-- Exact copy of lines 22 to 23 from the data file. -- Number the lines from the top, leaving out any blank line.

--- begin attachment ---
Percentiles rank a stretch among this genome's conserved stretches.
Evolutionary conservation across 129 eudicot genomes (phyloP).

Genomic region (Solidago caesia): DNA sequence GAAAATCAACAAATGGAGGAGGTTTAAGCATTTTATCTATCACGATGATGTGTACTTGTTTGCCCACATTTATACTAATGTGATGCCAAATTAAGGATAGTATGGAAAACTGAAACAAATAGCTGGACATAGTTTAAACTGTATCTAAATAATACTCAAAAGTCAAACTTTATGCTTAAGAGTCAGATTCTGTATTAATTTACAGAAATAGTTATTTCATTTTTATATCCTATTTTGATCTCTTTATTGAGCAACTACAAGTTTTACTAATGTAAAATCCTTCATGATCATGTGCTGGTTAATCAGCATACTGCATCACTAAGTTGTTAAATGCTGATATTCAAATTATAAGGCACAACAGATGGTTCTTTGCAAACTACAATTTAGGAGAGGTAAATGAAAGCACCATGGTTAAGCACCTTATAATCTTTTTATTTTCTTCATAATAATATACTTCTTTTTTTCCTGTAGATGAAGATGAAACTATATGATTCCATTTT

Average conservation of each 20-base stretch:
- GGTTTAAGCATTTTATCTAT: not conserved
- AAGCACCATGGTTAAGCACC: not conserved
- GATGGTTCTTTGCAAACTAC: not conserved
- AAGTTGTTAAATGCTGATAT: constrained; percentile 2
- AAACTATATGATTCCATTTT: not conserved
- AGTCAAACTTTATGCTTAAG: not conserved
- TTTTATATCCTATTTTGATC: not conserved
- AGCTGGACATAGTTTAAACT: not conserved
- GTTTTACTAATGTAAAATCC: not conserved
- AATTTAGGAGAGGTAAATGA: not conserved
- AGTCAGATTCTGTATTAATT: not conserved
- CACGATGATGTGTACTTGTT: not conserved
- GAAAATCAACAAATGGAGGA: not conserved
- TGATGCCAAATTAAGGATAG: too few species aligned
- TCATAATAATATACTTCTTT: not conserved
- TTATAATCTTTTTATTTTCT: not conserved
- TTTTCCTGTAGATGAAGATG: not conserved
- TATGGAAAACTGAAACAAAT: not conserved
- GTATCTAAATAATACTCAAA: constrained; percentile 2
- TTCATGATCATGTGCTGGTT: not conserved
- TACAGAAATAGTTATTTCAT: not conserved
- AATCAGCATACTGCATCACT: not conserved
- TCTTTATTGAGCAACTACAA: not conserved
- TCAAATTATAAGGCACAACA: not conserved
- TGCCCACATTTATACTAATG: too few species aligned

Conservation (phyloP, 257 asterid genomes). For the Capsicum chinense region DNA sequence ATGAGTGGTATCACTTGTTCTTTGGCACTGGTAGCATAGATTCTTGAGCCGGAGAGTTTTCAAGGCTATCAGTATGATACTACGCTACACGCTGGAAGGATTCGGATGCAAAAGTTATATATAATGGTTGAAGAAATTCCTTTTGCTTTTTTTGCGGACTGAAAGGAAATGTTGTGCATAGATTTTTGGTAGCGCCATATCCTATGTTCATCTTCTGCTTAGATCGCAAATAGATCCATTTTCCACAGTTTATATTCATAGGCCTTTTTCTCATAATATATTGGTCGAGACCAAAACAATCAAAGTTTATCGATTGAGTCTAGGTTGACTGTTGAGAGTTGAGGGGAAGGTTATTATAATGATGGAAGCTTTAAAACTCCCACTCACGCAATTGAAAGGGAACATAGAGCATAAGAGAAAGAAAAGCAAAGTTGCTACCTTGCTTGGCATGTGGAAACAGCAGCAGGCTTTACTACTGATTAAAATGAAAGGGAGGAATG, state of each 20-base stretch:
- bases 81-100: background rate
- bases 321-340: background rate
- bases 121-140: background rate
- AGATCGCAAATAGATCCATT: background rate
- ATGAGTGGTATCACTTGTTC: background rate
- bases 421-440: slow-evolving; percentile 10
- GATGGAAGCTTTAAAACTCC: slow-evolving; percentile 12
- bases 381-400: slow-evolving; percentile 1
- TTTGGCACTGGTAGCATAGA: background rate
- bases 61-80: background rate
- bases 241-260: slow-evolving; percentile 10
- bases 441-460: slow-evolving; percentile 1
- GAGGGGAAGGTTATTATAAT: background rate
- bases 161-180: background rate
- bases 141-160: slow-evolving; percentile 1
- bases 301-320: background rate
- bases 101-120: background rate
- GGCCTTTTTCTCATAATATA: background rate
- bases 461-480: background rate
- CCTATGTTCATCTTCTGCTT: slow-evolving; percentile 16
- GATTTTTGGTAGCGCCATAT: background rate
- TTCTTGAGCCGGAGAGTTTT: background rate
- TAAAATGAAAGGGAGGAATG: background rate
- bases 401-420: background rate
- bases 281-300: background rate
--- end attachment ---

- TATGGAAAACTGAAACAAAT: not conserved
- GTATCTAAATAATACTCAAA: constrained; percentile 2